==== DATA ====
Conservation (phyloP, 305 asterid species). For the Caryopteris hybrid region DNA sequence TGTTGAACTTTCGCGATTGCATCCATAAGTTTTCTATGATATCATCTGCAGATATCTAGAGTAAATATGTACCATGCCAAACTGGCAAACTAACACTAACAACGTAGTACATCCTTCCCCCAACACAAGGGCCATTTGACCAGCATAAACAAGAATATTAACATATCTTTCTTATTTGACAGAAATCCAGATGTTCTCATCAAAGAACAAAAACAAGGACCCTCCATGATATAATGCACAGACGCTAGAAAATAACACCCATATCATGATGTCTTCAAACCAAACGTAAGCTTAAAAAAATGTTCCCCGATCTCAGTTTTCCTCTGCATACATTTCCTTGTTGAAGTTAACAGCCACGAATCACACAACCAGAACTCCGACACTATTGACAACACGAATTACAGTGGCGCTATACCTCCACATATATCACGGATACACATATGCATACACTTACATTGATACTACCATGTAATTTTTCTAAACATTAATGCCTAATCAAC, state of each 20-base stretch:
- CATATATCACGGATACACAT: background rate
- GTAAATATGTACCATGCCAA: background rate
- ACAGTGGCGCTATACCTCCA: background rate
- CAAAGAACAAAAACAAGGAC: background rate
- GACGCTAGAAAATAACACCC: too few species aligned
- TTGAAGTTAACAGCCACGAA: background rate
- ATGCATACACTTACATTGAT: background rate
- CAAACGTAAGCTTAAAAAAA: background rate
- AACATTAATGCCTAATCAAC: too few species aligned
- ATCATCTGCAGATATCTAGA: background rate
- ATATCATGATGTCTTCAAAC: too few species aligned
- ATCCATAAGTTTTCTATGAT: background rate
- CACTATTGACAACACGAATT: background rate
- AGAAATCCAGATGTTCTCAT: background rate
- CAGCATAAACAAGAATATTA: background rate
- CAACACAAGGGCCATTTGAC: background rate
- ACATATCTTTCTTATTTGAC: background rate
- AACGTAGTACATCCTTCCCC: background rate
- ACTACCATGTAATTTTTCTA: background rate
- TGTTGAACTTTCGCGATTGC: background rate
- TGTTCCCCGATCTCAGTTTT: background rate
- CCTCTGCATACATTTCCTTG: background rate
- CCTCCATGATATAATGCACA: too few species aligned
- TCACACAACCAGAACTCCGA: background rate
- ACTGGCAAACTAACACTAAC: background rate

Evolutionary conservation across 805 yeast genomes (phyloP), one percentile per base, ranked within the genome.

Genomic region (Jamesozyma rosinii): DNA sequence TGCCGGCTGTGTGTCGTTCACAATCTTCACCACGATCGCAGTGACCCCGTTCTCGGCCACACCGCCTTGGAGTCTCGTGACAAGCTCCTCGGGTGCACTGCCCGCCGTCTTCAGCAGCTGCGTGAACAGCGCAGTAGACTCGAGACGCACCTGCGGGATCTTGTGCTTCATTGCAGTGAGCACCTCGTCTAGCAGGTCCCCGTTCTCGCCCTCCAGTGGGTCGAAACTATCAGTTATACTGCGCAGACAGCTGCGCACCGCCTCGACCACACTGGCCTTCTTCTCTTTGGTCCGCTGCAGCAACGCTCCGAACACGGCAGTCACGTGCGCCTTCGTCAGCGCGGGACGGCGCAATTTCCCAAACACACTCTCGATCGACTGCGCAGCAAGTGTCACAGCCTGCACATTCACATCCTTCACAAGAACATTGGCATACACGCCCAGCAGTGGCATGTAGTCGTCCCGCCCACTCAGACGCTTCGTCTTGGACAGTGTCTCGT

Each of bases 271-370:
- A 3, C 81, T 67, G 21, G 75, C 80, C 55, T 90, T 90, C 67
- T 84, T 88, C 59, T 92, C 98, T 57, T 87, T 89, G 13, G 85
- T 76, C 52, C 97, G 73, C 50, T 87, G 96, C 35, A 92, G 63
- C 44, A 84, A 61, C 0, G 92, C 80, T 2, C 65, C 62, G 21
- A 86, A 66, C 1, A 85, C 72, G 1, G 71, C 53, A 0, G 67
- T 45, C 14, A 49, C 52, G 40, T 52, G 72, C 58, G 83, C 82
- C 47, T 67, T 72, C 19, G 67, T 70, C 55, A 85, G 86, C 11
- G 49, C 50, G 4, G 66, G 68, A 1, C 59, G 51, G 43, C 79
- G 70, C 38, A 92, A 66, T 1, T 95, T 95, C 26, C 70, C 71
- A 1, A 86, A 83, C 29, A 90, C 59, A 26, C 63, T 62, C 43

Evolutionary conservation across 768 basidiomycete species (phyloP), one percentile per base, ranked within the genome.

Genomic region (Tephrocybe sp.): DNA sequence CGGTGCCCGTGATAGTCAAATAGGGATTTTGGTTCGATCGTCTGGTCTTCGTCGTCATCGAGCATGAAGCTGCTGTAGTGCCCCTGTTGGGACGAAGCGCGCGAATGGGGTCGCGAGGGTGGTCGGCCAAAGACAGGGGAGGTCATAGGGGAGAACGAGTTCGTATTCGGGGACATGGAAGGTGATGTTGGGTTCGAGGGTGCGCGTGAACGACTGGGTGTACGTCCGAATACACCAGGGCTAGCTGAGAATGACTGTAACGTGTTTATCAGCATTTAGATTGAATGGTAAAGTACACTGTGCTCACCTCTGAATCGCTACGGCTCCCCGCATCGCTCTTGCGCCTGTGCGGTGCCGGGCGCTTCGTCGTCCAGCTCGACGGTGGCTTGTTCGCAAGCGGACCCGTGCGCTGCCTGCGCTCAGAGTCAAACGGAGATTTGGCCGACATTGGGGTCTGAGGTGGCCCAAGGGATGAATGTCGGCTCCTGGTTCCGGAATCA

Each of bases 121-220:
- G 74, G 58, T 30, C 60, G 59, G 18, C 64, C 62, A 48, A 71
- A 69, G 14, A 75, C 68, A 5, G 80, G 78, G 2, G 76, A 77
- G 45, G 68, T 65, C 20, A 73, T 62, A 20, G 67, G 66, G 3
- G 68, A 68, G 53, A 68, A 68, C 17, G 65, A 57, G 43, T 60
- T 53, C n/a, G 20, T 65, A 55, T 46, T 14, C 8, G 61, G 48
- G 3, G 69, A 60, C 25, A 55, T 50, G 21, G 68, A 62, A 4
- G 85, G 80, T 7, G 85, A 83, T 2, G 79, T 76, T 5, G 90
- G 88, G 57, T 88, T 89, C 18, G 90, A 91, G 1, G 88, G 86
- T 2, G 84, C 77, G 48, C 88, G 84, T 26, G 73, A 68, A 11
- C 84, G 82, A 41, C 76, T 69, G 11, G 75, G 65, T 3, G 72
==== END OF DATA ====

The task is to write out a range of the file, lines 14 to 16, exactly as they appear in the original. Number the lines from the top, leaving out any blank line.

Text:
- CACTATTGACAACACGAATT: background rate
- AGAAATCCAGATGTTCTCAT: background rate
- CAGCATAAACAAGAATATTA: background rate